The Bank of England (BoE) was for turning!
Liz Truss, Britain’s rookie prime minister, made a bold move. NBC News: ‘The U.K. is in turmoil as a gamble to solve its economic woes fuels a crisis instead’:
‘[Liz Truss’s] Conservative government’s 45 billion pound ($48 billion) plan to slash taxes — particularly for the country’s highest earners — has sent shock waves through financial markets, causing the pound to plummet and leaving Truss’ own political future in sudden doubt just three weeks after she took office.’
And then, on Tuesday, what ho!…the market turmoil caused the BoE to ‘pivot’. From CNBC: ‘Bank of England delays bond sales, launches temporary purchase program after market turmoil’:
‘The Bank of England will suspend the planned start of its gilt selling next week and begin temporarily buying long-dated bonds in order to calm the market chaos unleashed by the new government’s so-called “mini-budget”.’
Yes, dear reader, you can add ‘market chaos’ to a long list of emergencies — epidemic, recession, politics, war, getting dumped by a girlfriend, and mosquito bites — that will cause central bankers’ knees to buckle.
Inching toward normalcy
We’ve never met a tax cut we didn’t like. And we don’t dislike Ms Truss’s version. But just because we like it doesn’t mean it is a good idea. And for a country with double-digit inflation…and US$2.5 trillion of debt…a tax cut is unlikely to contribute much to national happiness.
Tax cuts leave people with more money in their pockets. But to make any fiscal sense, tax cuts need to be matched by spending cuts. That was the problem at the heart of Donald Trump’s 2017 tax plan too. The additional cash in private hands feeds inflation and starves public finances, leaving the government to borrow and/or print more.
Eventually, every penny squandered by the feds must come from individual households (corporate taxes may be levied on businesses, but the ultimate payers are human beings). Without spending cuts, reducing taxes just shifts the cost into the future — in the form of higher prices.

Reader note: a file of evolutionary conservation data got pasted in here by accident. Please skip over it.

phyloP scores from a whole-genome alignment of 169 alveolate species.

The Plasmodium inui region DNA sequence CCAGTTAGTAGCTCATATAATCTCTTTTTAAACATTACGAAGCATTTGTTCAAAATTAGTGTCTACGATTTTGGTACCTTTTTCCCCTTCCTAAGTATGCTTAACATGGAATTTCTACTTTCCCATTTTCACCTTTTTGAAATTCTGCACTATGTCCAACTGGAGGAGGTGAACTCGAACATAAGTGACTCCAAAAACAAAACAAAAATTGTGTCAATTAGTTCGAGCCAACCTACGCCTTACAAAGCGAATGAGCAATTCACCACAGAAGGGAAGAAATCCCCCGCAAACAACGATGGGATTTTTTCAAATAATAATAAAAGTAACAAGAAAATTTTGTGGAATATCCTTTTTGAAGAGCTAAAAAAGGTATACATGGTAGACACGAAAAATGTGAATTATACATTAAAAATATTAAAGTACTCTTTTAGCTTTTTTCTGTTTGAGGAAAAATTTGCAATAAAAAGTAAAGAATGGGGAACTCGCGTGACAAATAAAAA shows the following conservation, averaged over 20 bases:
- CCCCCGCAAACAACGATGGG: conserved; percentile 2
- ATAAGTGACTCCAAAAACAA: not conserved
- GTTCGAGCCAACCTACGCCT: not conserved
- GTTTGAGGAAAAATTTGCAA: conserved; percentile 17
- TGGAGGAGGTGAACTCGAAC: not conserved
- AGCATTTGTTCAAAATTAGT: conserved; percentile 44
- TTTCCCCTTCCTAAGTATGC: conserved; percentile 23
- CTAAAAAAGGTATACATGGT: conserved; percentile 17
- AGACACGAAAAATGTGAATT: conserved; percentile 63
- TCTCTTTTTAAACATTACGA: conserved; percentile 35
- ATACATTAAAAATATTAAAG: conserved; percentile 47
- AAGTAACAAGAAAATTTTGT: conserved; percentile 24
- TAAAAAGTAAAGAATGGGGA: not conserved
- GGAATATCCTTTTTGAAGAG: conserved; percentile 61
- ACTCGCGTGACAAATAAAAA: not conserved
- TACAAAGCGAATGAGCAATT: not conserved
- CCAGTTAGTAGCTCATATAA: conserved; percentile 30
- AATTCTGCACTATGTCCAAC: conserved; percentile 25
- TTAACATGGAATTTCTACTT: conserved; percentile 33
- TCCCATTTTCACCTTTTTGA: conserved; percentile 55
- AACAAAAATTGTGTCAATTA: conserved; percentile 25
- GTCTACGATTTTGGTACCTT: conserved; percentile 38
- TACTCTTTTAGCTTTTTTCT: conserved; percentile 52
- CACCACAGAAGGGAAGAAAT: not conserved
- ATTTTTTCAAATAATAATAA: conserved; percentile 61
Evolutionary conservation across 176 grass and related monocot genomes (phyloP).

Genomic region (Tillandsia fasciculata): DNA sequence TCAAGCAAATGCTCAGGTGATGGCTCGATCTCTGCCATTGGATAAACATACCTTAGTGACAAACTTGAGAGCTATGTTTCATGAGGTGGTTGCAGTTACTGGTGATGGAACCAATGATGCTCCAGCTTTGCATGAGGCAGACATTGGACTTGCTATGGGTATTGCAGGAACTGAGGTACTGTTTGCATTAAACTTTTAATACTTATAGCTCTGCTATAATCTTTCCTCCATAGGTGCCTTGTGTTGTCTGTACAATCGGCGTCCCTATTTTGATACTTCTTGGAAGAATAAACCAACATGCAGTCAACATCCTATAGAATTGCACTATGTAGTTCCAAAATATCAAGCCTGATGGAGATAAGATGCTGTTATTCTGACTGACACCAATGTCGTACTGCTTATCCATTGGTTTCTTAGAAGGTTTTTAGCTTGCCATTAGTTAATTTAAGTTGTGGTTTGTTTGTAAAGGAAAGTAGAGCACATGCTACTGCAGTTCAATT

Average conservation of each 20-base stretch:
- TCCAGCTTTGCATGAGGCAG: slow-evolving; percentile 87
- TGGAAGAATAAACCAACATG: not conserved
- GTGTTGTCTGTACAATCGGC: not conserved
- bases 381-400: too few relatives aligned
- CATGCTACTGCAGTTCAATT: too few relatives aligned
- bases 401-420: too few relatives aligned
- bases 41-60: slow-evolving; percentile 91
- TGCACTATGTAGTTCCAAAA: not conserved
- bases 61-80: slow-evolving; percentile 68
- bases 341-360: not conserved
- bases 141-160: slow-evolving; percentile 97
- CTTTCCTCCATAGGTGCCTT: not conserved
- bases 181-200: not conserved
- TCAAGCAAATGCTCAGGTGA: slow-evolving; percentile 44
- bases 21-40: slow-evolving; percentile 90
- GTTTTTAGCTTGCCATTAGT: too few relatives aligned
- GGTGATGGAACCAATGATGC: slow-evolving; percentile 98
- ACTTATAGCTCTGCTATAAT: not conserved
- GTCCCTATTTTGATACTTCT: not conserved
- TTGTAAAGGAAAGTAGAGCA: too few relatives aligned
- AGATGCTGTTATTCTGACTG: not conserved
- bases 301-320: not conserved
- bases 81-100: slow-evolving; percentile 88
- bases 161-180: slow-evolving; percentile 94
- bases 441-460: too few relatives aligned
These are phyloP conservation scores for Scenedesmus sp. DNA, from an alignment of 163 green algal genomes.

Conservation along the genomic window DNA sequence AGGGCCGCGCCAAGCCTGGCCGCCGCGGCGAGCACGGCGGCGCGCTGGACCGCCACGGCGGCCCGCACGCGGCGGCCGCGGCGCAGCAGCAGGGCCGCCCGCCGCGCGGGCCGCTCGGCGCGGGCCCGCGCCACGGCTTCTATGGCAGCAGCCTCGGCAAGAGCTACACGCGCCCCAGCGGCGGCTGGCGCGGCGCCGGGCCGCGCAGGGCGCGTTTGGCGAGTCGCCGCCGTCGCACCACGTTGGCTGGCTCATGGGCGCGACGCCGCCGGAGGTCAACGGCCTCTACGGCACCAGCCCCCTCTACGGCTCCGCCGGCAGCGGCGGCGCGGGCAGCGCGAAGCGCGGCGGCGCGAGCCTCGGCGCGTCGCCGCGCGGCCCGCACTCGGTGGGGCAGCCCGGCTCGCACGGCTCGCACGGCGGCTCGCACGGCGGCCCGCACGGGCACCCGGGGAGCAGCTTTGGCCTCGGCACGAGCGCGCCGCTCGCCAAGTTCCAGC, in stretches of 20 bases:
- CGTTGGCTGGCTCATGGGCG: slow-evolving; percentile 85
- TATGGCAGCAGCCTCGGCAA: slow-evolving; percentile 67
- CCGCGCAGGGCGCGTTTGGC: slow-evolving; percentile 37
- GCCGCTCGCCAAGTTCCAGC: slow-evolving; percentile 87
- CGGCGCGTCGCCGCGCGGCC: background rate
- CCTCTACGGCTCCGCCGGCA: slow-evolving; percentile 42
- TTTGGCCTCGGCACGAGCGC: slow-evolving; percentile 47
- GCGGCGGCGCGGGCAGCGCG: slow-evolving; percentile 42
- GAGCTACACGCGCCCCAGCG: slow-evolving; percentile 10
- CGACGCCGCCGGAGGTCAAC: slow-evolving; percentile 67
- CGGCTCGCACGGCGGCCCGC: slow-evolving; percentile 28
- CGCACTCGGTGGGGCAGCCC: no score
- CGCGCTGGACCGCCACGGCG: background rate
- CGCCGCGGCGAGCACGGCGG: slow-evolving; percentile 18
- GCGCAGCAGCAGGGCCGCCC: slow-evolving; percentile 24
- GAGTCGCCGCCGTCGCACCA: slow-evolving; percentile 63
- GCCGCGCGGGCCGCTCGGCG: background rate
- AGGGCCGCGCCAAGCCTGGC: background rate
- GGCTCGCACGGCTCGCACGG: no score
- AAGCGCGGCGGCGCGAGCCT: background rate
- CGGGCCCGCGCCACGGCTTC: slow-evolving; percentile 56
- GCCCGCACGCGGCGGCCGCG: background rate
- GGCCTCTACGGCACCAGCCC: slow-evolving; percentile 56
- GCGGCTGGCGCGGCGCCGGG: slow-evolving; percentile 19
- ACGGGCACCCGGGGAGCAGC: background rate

UK investors saw where this was headed immediately. If inflation is going higher, they reasoned, interest rates need to go higher too. And before a Royal Guard could blink an eye, the yield on a 30-year gilt (a government bond) had jumped from less than 1% in December to 5% on Tuesday.
The inflation rate in the UK is officially 10.1%. Lending money to the government at a 5% yield for 30 years…is either very generous…or wantonly stupid. But at least 5% was a modest step towards normalcy.
And what do you call it when, after a long period of bizarre and claptrap monetary policy, you suddenly move closer to normalcy?
This ol’ gal
It was a sad day for the ‘Old Lady of Threadneedle Street’, as the bank is known. She was set up in 1694 to help England raise the money — US$1,200,000 — to build its navy. At the time, the government’s credit was poor. So the bank offered lenders 8% interest — in gold — to bring in the cash.
But, over the years, the ‘Old Lady’ seems to have gone a little ga-ga. She got knocked off the gold standard during the First World War and never quite recovered. Then, in the 1930s, she gave up on gold altogether. And finally, the UK sold off its gold reserves in the famous ‘Brown Bottom’ in which the Chancellor of the Exchequer, later Prime Minister, Gordon Brown, managed to dispose of Britain’s gold at the very worst prices in 20 years.
And now this…
Her mind is gone; at least the ol’ gal is still on her feet…and can still do a marvellous pirouette. The BoE now says it was temporarily departing from its tightening program — we hardly knew ye! — in order to counter what it said was market ‘dysfunction’.
But where was the dysfunction? In the marketplace, which was merely adjusting to the threat of normalcy? Or in the Bank of England itself?
Why was a 5% yield on a 30-year government bond cause for panic? It still leaves the yield on gilts 510 basis points below the rate of consumer price inflation. Investors who lend money to the government agree — if everything stays the same — to lose more than half their money. Nothing ‘normal’ about that!
The BoE has made its pivot much too soon…and now they will make their economy even more dysfunctional than the US. But here, we are grateful to drug addicts, dumbbell central bankers, and bitter ex-spouses. The world needs jackasses…to show it where not to go and what not to do. In that regard, we thank the hinds at the Bank of England…
…and hope the Fed gets the message…
For The Daily Reckoning Australia